Paris Hilton was infamously sued for failing to promote her starring role in National Lampoon's Pledge This!
Every movie will have its fervent fans and its fierce detractors. It’s the nature of the beast since art is subjective. It’s like the old garage sale adage: one person’s trash is another’s treasure. It got me thinking the other day; were there any movies that not a single critic thought was fresh on Rotten Tomatoes? The answer was not just a yes, but it was a resounding yes. I couldn’t believe how many movies have a 0% rating on Rotten Tomatoes. 2015 had 15 movies with a 0% fresh rating while 2014 saw a robust 21 movies deemed rotten. 2016 must be a relatively good year for films since only 6 films so far have received the dreaded 0% rating.
So how did I narrow my list to just ten movies? Well, while perusing the list, most of the movies were obscure, direct-to-video bombs I had never heard of. I decided to focus on big names. Maybe the movie was a remake or sequel to a hit. Maybe the movie had one – or many – universally recognized actors. Maybe a movie had both. The thing they all have in common is that I was surprised (at least for some of these) that not a single critic found any of these films even slightly fresh. (If you’ve read some of the “fresh” reviews, the review is almost so negative, it makes you wonder how that critic found the film to be fresh – if even ever so slightly.) For the record, I haven’t seen any movies on the list, so I have no personal bias. With that being said, let’s look at the list.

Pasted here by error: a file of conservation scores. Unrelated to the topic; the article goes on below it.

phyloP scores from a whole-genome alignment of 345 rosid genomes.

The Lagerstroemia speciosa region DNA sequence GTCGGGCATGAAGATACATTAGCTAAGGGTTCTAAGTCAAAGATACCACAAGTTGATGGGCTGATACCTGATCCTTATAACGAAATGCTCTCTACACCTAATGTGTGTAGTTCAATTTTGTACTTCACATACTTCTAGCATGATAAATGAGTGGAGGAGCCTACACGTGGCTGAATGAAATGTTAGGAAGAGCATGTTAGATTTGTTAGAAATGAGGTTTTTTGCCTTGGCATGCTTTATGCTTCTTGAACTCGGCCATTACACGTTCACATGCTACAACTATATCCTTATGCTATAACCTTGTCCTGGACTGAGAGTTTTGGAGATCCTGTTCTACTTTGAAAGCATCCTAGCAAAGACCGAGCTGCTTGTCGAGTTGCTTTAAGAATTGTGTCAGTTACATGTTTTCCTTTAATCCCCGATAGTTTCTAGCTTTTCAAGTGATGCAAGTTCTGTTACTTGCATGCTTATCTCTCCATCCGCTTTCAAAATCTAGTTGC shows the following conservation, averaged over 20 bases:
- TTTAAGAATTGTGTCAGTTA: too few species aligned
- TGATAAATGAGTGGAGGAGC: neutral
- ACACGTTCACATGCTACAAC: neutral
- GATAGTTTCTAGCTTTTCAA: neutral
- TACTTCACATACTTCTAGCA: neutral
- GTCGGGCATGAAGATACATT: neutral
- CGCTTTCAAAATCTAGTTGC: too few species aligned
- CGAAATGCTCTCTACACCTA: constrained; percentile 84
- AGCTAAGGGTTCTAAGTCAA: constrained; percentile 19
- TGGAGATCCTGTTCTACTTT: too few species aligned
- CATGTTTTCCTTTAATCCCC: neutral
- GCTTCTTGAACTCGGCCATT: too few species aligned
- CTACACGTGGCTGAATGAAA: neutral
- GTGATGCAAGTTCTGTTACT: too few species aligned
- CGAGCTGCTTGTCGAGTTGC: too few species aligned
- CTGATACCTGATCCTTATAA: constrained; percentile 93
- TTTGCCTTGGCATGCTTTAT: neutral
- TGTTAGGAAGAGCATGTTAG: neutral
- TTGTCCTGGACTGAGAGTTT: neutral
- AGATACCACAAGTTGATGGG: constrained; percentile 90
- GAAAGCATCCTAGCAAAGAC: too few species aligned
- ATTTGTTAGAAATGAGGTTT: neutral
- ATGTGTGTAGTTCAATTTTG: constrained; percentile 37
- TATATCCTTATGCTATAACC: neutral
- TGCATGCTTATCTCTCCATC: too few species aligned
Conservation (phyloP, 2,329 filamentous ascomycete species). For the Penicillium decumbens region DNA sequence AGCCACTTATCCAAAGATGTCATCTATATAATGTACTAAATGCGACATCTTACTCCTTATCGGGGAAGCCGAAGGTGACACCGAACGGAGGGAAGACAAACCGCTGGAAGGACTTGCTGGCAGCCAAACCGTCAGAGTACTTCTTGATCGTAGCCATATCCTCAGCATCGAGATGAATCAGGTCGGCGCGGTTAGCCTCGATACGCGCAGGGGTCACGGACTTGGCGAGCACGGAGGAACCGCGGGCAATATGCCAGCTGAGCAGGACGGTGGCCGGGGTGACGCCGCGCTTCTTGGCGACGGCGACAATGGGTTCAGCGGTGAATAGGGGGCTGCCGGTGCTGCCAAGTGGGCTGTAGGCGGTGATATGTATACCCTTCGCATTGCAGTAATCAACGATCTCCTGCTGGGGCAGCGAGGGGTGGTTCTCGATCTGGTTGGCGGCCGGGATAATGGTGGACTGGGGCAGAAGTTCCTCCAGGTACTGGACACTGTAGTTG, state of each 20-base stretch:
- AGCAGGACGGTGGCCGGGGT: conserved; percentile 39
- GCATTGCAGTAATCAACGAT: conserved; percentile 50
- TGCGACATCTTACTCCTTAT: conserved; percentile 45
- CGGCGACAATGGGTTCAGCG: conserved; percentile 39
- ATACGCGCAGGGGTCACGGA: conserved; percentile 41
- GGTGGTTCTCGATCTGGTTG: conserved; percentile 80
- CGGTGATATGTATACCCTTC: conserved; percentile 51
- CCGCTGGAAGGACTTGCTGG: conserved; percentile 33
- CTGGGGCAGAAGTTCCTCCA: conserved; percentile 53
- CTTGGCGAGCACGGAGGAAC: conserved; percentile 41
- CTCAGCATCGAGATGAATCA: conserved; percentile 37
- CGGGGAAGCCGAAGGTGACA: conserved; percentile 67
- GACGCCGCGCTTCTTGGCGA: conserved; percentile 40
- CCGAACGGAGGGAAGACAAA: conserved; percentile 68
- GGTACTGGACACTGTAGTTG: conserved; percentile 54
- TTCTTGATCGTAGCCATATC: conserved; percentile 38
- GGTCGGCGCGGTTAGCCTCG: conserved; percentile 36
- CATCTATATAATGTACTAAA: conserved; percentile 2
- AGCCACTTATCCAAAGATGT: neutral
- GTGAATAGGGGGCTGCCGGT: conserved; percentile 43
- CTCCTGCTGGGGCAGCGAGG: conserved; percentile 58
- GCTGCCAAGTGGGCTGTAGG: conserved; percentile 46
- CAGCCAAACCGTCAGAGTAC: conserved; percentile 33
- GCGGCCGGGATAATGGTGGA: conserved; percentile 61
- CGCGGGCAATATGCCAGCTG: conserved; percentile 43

Cabin Fever (2016)
Eli Roth’s 2002 film was a hit. In remake-happy Hollywood, an update was probably unavoidable. Any successful horror film is almost inevitably remade years later. The problem was maybe 14 years wasn’t later enough for this sequel. Hopefully some studio execs learned a lesson (though probably not): maybe not every successful movie needs a remake. Or a sequel. Or a prequel. Or a reboot. Sometimes it’s best to leave good enough alone.
Christmas Eve (2015)
On paper, this romantic comedy sounded like a not bad idea. Larry King was attached as a producer. The cast included Patrick Stewart, Gary Cole, Cheryl Hines, Jon Heder and James Roday (USA Network’s “Psych”). Ensemble films centered around holidays (Valentine’s Day, New Year’s Eve) had recently experienced box office success. Imitation might be the sincerest form of flattery but it’s not necessarily a blueprint for success.
Saving Christmas (2014)